Cover Story: Growing Leads
A "one size fits all" approach certainly has its place, such as with hats, gloves and the like. But when it comes to marketing lawn care services, that method won't translate into more quality leads. For Spring-Green Lawn Care Corp., the Plainfield, Ill.-based lawn and tree care service franchise, a tailored strategy was necessary to maximize local exposure and generate leads effectively.
Serving markets in more than 7,500 neighborhood communities around the country from Marietta, Ohio to Raleigh, N.C.—where the demographics and psychographics are dramatically different—Spring-Green identified a need to drill into its markets and treat them uniquely. "There's a lot of distance between the markets that we're serving," notes James Young, president of Spring-Green. "In a lot of cases, it's as if we have a lot of very small islands."
Direct mail is the marketer's largest source of lead generation and new sales, and it influences 60 percent to 70 percent of new customer acquisition, according to Young. However, 20 percent of that activity interrelates with the company's online marketing efforts. According to Young, the Web currently is the fastest-growing channel for Spring-Green; although factors such as income level, age and home values cause some markets to respond better to direct mail.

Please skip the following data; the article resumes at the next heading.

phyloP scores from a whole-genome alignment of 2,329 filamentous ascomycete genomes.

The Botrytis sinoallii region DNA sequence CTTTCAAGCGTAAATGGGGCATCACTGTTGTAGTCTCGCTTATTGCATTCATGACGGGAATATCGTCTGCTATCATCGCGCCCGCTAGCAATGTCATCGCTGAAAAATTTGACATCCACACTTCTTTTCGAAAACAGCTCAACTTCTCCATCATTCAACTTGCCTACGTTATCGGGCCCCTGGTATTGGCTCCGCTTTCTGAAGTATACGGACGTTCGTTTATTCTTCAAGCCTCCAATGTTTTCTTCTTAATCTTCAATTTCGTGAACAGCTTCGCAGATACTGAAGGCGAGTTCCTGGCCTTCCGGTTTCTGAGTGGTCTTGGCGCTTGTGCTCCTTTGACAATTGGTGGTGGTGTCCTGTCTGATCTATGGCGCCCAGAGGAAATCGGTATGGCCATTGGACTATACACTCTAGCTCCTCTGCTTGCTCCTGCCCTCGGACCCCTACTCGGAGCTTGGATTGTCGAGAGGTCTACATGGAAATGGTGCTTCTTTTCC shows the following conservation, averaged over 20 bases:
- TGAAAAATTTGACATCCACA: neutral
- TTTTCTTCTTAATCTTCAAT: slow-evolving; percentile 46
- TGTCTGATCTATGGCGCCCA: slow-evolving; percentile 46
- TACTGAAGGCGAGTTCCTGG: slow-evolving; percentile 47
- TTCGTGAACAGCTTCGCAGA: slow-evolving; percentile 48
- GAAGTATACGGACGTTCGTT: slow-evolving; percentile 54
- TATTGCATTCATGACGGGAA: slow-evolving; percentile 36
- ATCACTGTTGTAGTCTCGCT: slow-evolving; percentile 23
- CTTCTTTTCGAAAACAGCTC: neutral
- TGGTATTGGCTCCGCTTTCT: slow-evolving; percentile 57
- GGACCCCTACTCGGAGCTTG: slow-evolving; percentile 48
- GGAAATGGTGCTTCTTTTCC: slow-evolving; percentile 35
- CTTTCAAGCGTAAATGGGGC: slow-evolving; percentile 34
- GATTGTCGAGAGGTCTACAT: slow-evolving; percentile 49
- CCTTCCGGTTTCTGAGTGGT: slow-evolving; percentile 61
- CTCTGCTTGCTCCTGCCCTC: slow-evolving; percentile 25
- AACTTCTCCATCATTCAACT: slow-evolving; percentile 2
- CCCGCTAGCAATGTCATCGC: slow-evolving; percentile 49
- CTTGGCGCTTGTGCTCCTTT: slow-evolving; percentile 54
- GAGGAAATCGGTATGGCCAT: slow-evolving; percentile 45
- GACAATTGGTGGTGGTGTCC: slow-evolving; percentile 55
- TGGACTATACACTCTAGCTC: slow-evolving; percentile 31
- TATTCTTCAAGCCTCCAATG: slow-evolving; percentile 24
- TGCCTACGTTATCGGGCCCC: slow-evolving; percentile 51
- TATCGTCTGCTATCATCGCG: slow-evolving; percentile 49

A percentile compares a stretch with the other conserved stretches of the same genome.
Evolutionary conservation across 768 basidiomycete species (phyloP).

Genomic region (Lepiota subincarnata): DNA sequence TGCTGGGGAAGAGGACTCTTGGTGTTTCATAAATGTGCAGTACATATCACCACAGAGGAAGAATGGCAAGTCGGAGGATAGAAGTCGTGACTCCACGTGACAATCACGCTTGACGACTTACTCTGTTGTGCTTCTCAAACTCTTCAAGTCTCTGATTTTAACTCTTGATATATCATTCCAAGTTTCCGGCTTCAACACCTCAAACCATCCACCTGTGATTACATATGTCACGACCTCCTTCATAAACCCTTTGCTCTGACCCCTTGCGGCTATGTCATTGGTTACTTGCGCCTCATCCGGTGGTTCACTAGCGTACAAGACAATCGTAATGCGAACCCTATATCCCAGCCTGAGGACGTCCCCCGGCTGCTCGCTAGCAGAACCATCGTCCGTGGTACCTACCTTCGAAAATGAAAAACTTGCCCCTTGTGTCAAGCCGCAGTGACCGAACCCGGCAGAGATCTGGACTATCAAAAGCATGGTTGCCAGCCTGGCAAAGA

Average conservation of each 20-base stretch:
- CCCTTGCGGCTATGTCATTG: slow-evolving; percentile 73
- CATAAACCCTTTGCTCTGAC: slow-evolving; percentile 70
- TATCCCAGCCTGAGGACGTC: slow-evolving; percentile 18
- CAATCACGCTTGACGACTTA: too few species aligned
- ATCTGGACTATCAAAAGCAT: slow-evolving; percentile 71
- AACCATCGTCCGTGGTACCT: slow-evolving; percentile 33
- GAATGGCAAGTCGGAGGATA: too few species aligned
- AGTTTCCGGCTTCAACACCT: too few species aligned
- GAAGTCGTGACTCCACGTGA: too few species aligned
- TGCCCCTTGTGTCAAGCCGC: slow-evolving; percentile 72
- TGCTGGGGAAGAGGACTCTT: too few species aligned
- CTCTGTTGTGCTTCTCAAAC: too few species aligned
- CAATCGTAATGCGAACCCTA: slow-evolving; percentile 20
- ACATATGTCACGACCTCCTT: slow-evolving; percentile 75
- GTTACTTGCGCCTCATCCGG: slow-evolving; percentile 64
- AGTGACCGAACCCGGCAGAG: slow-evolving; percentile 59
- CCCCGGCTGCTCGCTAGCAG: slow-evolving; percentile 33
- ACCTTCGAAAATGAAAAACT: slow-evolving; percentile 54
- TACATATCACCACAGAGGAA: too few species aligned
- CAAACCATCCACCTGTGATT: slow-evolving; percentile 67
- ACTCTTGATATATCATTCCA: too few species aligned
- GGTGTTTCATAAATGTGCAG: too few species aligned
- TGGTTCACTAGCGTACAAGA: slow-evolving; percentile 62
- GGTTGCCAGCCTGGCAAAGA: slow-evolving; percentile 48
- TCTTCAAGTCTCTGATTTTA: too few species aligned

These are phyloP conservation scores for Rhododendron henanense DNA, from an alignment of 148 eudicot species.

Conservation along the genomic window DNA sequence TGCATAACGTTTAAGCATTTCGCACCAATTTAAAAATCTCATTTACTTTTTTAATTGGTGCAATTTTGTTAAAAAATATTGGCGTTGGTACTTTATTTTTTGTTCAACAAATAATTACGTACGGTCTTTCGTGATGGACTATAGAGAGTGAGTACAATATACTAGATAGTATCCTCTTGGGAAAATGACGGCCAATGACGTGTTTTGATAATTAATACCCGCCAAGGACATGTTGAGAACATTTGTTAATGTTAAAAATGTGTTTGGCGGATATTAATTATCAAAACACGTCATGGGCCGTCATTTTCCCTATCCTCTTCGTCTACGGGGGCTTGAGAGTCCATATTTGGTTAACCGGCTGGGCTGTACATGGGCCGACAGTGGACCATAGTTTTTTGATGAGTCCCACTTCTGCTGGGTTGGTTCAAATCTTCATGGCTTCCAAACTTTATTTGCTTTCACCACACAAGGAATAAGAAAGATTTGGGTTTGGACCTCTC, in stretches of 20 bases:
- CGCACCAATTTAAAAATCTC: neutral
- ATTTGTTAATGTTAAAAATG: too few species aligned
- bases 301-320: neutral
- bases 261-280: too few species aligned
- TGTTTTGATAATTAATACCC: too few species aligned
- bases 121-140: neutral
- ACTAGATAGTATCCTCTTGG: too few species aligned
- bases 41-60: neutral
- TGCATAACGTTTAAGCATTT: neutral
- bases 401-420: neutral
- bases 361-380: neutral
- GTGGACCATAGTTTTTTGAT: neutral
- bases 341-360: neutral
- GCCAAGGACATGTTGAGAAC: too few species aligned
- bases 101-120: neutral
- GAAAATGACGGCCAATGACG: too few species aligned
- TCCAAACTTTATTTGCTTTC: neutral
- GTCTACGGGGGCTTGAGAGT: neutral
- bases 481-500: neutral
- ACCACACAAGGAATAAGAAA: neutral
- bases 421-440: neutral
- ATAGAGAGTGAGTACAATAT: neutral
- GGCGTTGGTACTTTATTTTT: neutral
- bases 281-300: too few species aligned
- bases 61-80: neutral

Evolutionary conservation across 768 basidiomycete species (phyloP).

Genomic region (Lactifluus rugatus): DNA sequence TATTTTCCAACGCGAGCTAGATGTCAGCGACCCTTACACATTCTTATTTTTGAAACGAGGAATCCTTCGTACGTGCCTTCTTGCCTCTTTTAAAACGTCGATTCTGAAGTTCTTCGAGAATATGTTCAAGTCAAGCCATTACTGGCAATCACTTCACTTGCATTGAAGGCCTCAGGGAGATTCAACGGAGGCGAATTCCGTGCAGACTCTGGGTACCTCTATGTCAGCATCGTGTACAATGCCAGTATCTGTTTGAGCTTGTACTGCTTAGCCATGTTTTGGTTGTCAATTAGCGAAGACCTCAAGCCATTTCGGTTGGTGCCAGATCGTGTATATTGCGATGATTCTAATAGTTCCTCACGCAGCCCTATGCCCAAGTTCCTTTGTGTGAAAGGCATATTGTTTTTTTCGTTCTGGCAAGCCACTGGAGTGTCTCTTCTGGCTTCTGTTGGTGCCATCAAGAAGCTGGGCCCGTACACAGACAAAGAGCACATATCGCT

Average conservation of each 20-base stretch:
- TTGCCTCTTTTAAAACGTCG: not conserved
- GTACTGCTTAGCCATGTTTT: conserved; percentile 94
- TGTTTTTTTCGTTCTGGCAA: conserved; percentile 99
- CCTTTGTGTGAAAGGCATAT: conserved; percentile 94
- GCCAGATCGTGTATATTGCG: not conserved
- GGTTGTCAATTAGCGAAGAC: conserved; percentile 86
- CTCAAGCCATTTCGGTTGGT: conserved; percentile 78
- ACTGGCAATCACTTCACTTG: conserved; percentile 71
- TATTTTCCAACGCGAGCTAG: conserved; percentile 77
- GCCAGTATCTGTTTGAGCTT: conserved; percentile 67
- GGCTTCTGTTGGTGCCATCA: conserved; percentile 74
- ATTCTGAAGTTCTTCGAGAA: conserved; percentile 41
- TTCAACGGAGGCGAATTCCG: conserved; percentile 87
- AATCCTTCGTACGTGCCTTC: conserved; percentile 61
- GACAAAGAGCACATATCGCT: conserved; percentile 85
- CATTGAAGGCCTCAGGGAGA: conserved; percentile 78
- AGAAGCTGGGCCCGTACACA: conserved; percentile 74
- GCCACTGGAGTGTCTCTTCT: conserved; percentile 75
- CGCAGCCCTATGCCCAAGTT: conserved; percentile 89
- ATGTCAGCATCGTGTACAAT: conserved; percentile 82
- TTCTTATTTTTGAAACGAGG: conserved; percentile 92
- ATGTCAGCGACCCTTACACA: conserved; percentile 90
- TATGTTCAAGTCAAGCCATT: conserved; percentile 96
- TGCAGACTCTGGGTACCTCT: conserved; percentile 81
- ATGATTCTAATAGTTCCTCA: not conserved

Marietta, Ohio, for example, is characterized by an older demographic that typically responds to Spring-Green's direct mail more favorably than its online marketing efforts. Conversely, the Web tends to be a more effective channel in cities and tech-savvy towns like Raleigh, N.C. "As both channels grow, I think we have to continue to drill into the demographics and the psychographics of our customer base and then offer our franchise owners options for both [channels]—and that's where that balance comes back," explains Young.
With an interest in improving its Web presence and making its site a more efficient tool, Spring-Green hired Oneupweb, a Traverse City, Mich.-based digital marketing agency, more than four years ago and began creating microsites off its corporate domain. What initially began as a small project to test the viability of search engine marketing evolved into a much larger program encompassing search engine optimization (also called natural search) and paid search.